David M. Albala, MD, presented “Robotic Prostatectomy: How Far Have We Come All These Years?” during the 32nd Annual International Prostate Cancer Update (IPCU32) conference on March 8, 2022, in Snowbird, Utah.

How to cite: Albala, David M. “Robotic Prostatectomy: How Far Have We Come All These Years?” March 8, 2022. Accessed Jul 2024. https://grandroundsinurology.com/robotic-prostatectomy-how-far-have-we-come-all-these-years/

Robotic Prostatectomy: How Far Have We Come All These Years? – Summary

David M. Albala, MD, Chief of Urology at Crouse Hospital in Syracuse, New York, discusses the increasing use of robotic prostatectomy and its effectiveness today. Dr. Albala contextualizes robotics as a universal medical practice starting in 2003. Since then, robotics has increased as a surgical option, with a 21.32% increase from 2012 to 2022. Dr. Albala begins a literature review on the perioperative outcomes of robot-assisted radical prostatectomy (RARP) as compared to open radical retropubic prostatectomy (RRP). Despite not being complication free, RARP has an overall complication rate of less than 5%. Further studies show improved perioperative morbidity, lower complication rate, and lower length of stay for robotic surgery compared to open surgery. Dr. Albala considers the difference between RARP and RRP in respect to positive surgical margins (PSM) and remarks on how robotics improved the understanding of the neurovascular bundle. He shows a study where RARP has lower PSM rates (13.8%) compared to RRP (22.8%). Dr. Albala next considers oncological outcomes, reporting no evidence that robotics results in worse oncological outcomes, even in cases of high-risk prostate cancer. Dr. Albala compares functional outcomes between RARP and RRP. He includes a video of robotic surgery with precise apical dissection. He introduces multiple studies comparing continence and potency rates in RARP versus RRP, where RARP is favored in both. Dr. Albala then presents a use-case of robotics where modified anterior dissection (MAD) with apical preservation shows better functional outcomes than conventional RARP. Dr. Albala outlines the technical modifications and techniques made available by robotics, such as suspension stitch. Dr. Albala touches on the learning curve of robotics but shows techniques used to address this. He concludes by addressing the negative marketing associated with robotics while reassuring that the data is on the side of robotics.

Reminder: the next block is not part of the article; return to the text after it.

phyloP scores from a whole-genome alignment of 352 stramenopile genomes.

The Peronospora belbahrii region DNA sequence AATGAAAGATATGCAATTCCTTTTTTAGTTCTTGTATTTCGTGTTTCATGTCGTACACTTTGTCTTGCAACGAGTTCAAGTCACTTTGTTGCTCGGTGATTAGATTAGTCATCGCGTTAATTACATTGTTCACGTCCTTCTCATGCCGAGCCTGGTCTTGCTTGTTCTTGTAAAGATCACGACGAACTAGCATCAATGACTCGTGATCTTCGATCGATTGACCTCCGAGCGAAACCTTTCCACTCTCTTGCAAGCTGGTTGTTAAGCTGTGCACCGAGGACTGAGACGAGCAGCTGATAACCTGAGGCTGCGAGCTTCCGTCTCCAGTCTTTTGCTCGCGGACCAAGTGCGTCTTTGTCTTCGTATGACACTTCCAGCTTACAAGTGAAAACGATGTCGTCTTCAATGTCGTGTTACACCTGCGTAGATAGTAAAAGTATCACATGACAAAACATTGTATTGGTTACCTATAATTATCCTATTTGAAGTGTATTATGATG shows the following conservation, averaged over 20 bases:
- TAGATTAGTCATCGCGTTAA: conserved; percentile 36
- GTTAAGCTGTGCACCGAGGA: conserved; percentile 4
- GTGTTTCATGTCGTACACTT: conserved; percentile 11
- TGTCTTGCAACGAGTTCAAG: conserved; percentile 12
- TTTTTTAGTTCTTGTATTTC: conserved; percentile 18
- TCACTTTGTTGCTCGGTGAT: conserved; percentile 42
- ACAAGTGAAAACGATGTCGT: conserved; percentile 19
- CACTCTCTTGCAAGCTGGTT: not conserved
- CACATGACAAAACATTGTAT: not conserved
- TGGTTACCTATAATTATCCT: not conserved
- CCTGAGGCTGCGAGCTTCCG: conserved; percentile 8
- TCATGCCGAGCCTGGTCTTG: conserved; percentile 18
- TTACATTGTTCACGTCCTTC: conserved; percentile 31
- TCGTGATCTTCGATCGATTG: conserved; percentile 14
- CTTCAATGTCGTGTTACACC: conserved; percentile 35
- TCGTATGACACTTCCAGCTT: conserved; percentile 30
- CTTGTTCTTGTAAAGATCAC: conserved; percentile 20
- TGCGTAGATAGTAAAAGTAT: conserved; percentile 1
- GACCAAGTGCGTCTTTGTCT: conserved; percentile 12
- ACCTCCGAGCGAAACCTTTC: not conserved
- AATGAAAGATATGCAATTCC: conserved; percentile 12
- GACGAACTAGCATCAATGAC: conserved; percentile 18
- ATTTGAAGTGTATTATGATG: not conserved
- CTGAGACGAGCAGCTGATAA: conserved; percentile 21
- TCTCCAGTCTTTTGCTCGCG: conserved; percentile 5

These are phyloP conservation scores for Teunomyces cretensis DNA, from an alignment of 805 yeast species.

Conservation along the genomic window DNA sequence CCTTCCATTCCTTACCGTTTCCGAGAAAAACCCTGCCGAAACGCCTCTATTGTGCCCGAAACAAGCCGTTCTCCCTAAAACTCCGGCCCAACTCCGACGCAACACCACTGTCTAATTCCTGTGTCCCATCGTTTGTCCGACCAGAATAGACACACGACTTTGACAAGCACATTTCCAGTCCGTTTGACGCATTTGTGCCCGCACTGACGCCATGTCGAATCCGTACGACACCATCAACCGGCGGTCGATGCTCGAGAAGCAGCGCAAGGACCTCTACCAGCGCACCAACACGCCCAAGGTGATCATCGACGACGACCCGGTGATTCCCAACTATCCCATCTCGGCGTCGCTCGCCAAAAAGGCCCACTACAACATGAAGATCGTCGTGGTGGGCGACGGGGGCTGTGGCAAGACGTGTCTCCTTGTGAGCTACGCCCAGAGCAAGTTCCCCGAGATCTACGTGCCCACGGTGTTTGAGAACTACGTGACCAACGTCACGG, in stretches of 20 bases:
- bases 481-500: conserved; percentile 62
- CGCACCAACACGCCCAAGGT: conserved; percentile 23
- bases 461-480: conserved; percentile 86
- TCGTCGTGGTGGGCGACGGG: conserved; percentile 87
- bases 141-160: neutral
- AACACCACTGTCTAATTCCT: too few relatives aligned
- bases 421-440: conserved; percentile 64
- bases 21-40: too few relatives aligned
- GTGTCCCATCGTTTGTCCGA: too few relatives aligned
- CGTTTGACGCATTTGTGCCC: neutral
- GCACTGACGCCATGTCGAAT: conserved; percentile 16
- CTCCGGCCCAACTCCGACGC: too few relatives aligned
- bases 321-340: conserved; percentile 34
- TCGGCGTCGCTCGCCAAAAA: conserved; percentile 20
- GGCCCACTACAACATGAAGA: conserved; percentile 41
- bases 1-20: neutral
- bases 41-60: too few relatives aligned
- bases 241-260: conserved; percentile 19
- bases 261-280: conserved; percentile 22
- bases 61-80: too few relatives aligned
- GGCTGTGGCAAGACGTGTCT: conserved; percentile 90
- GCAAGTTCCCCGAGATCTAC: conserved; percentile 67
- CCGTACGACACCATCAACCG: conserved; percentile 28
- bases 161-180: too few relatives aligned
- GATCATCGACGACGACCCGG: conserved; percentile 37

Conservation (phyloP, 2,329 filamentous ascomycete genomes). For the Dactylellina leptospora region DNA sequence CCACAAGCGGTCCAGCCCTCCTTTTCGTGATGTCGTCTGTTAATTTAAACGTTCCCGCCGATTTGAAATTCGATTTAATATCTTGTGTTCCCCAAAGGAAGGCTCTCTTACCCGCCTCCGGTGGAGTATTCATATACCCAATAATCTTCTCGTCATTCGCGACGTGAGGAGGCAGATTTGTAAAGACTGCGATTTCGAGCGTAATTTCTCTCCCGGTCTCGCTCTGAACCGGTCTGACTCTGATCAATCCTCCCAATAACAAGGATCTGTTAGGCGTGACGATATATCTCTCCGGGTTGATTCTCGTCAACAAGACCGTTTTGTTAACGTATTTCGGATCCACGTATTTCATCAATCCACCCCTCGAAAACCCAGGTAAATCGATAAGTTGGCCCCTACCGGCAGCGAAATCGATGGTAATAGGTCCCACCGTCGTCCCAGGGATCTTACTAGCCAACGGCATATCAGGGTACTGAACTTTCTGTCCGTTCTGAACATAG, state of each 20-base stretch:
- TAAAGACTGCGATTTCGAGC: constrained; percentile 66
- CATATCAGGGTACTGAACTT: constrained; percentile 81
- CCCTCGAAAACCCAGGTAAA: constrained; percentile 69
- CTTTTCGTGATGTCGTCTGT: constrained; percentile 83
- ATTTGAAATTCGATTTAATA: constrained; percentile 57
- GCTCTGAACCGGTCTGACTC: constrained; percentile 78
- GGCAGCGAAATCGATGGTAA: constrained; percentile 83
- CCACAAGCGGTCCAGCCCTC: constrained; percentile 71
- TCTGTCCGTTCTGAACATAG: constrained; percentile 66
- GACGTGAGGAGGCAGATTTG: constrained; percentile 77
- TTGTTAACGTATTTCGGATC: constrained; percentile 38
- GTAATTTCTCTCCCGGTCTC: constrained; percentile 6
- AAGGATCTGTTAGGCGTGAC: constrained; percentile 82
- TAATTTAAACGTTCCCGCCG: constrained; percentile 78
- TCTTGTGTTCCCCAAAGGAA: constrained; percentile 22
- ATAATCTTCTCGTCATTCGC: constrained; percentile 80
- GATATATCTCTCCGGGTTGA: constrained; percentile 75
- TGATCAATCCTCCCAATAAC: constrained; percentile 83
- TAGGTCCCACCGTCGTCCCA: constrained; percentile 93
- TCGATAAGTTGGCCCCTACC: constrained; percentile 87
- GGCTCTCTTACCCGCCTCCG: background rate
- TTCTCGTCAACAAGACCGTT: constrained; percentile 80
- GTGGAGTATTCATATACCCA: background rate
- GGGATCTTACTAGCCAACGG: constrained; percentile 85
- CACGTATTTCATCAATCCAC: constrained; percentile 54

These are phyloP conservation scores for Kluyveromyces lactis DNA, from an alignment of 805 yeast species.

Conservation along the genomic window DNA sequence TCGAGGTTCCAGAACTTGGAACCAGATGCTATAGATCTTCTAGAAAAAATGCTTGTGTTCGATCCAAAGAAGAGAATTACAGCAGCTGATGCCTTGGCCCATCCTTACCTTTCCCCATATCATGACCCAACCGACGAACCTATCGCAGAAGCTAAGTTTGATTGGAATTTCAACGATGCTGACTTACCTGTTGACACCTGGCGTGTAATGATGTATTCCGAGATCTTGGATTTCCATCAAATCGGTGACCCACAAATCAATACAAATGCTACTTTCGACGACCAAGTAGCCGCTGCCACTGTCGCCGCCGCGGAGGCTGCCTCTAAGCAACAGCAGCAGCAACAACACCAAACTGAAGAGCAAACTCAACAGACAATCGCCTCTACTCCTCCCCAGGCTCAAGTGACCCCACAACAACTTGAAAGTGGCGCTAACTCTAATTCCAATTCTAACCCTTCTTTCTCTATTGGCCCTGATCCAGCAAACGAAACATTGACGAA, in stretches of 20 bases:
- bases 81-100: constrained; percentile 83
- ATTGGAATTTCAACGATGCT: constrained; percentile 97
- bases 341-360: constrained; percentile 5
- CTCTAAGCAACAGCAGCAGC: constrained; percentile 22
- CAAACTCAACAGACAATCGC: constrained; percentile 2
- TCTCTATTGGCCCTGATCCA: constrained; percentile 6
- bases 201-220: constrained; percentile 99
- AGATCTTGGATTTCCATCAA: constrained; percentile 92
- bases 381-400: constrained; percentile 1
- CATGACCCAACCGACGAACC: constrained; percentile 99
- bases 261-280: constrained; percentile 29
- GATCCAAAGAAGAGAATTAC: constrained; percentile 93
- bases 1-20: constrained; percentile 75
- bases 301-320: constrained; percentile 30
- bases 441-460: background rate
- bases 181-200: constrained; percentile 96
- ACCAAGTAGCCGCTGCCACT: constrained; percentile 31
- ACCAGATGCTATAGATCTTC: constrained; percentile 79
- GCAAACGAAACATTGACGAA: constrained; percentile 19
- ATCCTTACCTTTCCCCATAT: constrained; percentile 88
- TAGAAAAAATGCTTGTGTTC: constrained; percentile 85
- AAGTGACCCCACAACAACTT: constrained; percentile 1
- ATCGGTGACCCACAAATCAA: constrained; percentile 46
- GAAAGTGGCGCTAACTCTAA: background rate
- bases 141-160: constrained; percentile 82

About the 32nd Annual International Prostate Cancer Update (IPCU32):
Presented by Program Chair E. David Crawford, MD,  The International Prostate Cancer Update (IPCU), is a multi-day, CME-accredited conference focused on new developments in prostate cancer treatment, diagnosis, and prevention. IPCU 32 featured lectures, interactive discussions, panel roundtables, debates, and case reports. This conference was led by expert physicians and is designed for urologists, medical oncologists, radiation oncologists, and other healthcare professionals involved in the diagnosis and treatment of prostate cancer.


David M. Albala, MD, graduated with a geology degree from Lafayette College in Easton, Pennsylvania. He completed his medical school training at Michigan State University and went on to complete his surgical residency at the Dartmouth-Hitchcock Medical Center. Following this, Dr. Albala was an endourology fellow at Washington University Medical Center under the direction of Ralph V. Clayman. He practiced at Loyola University Medical Center in Chicago and rose from the ranks of Instructor toProfessor in Urology and Radiology in eight years. Ten years later, he became a tenured Professor at Duke University Medical Center in North Carolina. At Duke, he was Co-Director of the Endourology Fellowship and Director for the Center of Minimally Invasive and Robotic Urological Surgery. He has over 247 publications in peer-reviewed journals and has authored three textbooks in endourology and seven in general urology. He is the Editor-in-Chief of the Journal of Robotic Surgery. Dr. Albala serves on the editorial board for Medical Reviews in Urology, Current Opinions in Urology, and Urology Index and Reviews. He serves as a reviewer for eight surgical journals. He is a Visiting Professor in the Department of Urology at SUNY Downstate Health Sciences University. In addition, he was ranked among the top 2% of urologists in the world by a Stanford University study done in May 2021.

At the present time, Dr. Albala is Chief of Urology at Crouse Hospital and a member of Associated Medical Professionals in Syracuse, New York. He is considered a national and international authority in laparoscopic and robotic urological surgery and has been an active teacher in this area for over 20 years. His research and clinical interests have focused on robotic urological surgery. His other clinical interests include minimally invasive treatment of benign prostatic hypertrophy (BPH), biomarkers in prostate cancer, and the use of fibrin sealants in surgery. He has been a Visiting Professor at numerous institutions across the United States as well internationally in multiple countries including India, China, Iceland, Germany, France, Japan, Brazil, Australia, and Singapore. In addition, he has done operative demonstrations in over 32 countries and 23 states. He has trained 19 fellows in endourology and advanced robotic surgery.

In addition, Dr. Albala is a past White House Fellow who acted as a special assistant to Federico Pena, Secretary of Transportation, on classified and unclassified public health related issues.